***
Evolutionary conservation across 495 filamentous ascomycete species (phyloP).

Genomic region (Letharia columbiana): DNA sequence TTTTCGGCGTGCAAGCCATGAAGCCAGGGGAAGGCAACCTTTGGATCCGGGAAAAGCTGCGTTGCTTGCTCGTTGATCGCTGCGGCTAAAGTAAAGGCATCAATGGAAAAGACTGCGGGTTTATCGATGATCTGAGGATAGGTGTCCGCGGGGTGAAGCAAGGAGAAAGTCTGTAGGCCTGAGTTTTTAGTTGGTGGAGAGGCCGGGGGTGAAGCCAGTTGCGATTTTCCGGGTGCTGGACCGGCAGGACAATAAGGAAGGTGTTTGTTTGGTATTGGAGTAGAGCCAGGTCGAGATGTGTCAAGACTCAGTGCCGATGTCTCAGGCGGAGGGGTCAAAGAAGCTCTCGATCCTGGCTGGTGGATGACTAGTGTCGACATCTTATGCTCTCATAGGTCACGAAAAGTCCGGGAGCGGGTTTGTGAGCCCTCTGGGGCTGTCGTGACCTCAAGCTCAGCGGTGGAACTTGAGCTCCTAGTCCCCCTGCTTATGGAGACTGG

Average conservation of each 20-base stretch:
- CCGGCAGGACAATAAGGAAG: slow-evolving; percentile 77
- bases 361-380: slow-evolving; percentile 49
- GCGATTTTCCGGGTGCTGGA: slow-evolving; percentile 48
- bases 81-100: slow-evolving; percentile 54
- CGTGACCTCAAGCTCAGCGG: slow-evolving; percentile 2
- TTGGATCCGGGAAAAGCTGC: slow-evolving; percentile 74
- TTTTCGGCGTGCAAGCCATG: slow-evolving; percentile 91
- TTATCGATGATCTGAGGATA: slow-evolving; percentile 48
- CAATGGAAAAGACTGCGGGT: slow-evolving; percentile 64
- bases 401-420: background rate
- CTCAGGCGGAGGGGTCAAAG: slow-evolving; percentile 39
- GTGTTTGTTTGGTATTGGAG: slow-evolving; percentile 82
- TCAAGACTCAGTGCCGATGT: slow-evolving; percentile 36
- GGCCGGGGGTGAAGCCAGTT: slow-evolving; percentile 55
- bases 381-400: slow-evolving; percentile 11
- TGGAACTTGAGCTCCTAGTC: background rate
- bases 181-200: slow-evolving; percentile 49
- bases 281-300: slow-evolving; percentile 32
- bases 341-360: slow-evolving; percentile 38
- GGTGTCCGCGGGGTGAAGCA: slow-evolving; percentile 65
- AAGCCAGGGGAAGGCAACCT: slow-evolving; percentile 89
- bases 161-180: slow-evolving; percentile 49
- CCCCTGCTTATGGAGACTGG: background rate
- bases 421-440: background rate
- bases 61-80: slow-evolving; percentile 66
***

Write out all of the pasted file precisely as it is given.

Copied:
Evolutionary conservation across 495 filamentous ascomycete species (phyloP).

Genomic region (Letharia columbiana): DNA sequence TTTTCGGCGTGCAAGCCATGAAGCCAGGGGAAGGCAACCTTTGGATCCGGGAAAAGCTGCGTTGCTTGCTCGTTGATCGCTGCGGCTAAAGTAAAGGCATCAATGGAAAAGACTGCGGGTTTATCGATGATCTGAGGATAGGTGTCCGCGGGGTGAAGCAAGGAGAAAGTCTGTAGGCCTGAGTTTTTAGTTGGTGGAGAGGCCGGGGGTGAAGCCAGTTGCGATTTTCCGGGTGCTGGACCGGCAGGACAATAAGGAAGGTGTTTGTTTGGTATTGGAGTAGAGCCAGGTCGAGATGTGTCAAGACTCAGTGCCGATGTCTCAGGCGGAGGGGTCAAAGAAGCTCTCGATCCTGGCTGGTGGATGACTAGTGTCGACATCTTATGCTCTCATAGGTCACGAAAAGTCCGGGAGCGGGTTTGTGAGCCCTCTGGGGCTGTCGTGACCTCAAGCTCAGCGGTGGAACTTGAGCTCCTAGTCCCCCTGCTTATGGAGACTGG

Average conservation of each 20-base stretch:
- CCGGCAGGACAATAAGGAAG: slow-evolving; percentile 77
- bases 361-380: slow-evolving; percentile 49
- GCGATTTTCCGGGTGCTGGA: slow-evolving; percentile 48
- bases 81-100: slow-evolving; percentile 54
- CGTGACCTCAAGCTCAGCGG: slow-evolving; percentile 2
- TTGGATCCGGGAAAAGCTGC: slow-evolving; percentile 74
- TTTTCGGCGTGCAAGCCATG: slow-evolving; percentile 91
- TTATCGATGATCTGAGGATA: slow-evolving; percentile 48
- CAATGGAAAAGACTGCGGGT: slow-evolving; percentile 64
- bases 401-420: background rate
- CTCAGGCGGAGGGGTCAAAG: slow-evolving; percentile 39
- GTGTTTGTTTGGTATTGGAG: slow-evolving; percentile 82
- TCAAGACTCAGTGCCGATGT: slow-evolving; percentile 36
- GGCCGGGGGTGAAGCCAGTT: slow-evolving; percentile 55
- bases 381-400: slow-evolving; percentile 11
- TGGAACTTGAGCTCCTAGTC: background rate
- bases 181-200: slow-evolving; percentile 49
- bases 281-300: slow-evolving; percentile 32
- bases 341-360: slow-evolving; percentile 38
- GGTGTCCGCGGGGTGAAGCA: slow-evolving; percentile 65
- AAGCCAGGGGAAGGCAACCT: slow-evolving; percentile 89
- bases 161-180: slow-evolving; percentile 49
- CCCCTGCTTATGGAGACTGG: background rate
- bases 421-440: background rate
- bases 61-80: slow-evolving; percentile 66